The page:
Yemen Crisis in numbers
ARK has worked on stabilization and development programming in Yemen since 2011. Our CEO, Alistair Harris, highlights some key numbers from the newly released 2019 Humanitarian Needs Overview for Yemen from UN OCHA.
UN OCHA have just released their 2019 Humanitarian Needs Overview for Yemen. For those who do not have time to read the report in full, here are the key numbers.
The humanitarian crisis in Yemen remains the worst in the world. Nearly four years of conflict and severe economic decline are driving the country to the brink of famine and exacerbating needs in all sectors. An estimated 80 per cent of the population – 24 million people – require some form of humanitarian or protection assistance, including 14.3 million who are in acute need. Severity of needs is deepening, with the number of people in acute need a staggering 27 per cent higher than last year. Two-thirds of all districts in the country are already pre-famine, and one-third face a convergence of multiple acute vulnerabilities. The escalation of the conflict since March 2015 has dramatically aggravated the protection crisis in which millions face risks to their safety and basic rights.
1. Basic survival needs
More than 20 million people across the country are food insecure, including nearly 10 million who are suffering from extreme levels of hunger. For the first time, the Integrated Food Security Phase Classification (IPC) has confirmed pockets of catastrophic hunger in some locations, with 238,000 people affected. An estimated 7.4 million people require services to treat or prevent malnutrition, including 3.2 million people who require treatment for acute malnutrition – 2 million children under 5 and more than one million pregnant and lactating women (PLW). A total of 17.8 million people lack access to safe water and sanitation, and 19.7 million people lack access to adequate healthcare. Poor sanitation and waterborne diseases, including cholera, left hundreds of thousands of people ill last year. In sum, needs have intensified across all sectors. Millions of Yemenis are hungrier, sicker and more vulnerable than a year ago, pushing an ever-greater number of people into reliance on humanitarian assistance. Humanitarian response is increasingly becoming the only lifeline for millions of Yemenis.
2. Protection of Civilians
Yemen is facing a severe protection crisis, and civilians face serious risks to their safety, well-being and basic rights. Tens of thousands of people have been killed or injured since 2015, and among them at least 17,700 civilians as verified by the UN. An estimated 3.3 million people remain displaced, up from 2.2 million last year. This includes 685,000 people who fled fighting in Al Hudaydah and on the west coast from June onwards. Escalating conflict is causing extensive damage to public and civilian infrastructure. Intensity of conflict is directly related to severity of needs. Humanitarian needs are most acute in governorates that have been most affected by conflict, including Taizz, Al Hudaydah and Sa’ada governorates. More than 60 per cent of people in these governorates are in acute need of humanitarian assistance.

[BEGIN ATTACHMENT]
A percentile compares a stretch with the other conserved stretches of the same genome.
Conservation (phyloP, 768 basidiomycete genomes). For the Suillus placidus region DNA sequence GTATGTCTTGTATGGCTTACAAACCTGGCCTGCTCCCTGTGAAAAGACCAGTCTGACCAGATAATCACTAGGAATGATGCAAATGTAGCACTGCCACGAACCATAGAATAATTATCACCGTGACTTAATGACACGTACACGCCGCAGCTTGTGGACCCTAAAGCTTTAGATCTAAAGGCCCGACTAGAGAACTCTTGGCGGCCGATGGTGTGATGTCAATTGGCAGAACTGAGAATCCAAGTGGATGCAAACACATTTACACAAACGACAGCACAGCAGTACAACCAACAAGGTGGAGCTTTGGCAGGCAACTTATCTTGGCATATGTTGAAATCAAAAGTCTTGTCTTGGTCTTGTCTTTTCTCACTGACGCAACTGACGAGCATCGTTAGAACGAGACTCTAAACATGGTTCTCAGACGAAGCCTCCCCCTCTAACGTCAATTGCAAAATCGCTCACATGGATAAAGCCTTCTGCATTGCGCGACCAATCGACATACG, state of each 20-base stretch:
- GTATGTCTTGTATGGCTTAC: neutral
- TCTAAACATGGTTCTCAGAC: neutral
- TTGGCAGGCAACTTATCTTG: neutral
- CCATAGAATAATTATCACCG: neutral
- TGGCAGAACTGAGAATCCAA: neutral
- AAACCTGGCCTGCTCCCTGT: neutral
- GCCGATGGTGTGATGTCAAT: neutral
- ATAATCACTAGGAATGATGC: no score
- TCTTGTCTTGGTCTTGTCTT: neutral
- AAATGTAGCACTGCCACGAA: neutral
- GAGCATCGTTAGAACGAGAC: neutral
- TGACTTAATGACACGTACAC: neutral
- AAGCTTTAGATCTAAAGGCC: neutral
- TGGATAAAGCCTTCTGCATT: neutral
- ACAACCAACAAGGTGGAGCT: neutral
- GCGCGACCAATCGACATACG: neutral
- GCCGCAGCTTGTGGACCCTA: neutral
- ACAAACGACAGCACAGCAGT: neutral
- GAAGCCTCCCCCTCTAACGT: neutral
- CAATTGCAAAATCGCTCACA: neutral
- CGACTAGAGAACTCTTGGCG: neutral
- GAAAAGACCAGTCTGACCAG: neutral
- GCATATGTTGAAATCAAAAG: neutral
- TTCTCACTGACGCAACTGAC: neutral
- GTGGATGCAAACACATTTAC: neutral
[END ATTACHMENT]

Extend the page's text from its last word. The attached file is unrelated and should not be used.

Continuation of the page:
3. Livelihoods and essential basic services
The Yemeni economy is on the verge of collapse. The economy has contracted by about 50 per cent since the conflict escalated in March 2015. Employment and income opportunities have significantly diminished. Exchange rate volatility – including unprecedented depreciation of the Yemeni Rial (YER) between August and October 2018 – further undermined households’ purchasing power. Basic services and the institutions that provide them are collapsing, placing enormous pressure on the humanitarian response. The fiscal deficit since the last quarter of 2016 has led to major gaps in the operational budgets of basic services and erratic salary payments – severely compromising peoples’ access to basic services. Only 51 per cent of health facilities are fully functional. More than a quarter of all children are out of school, and civil servants and pensioners in northern Yemen have not been paid salaries and bursaries for years. Humanitarian partners have been increasingly stretching to fill some of these gaps to ensure continuity of essential services.
Full report here: https://reliefweb.int/report/yemen/yemen-2019-humanitarian-needs-overview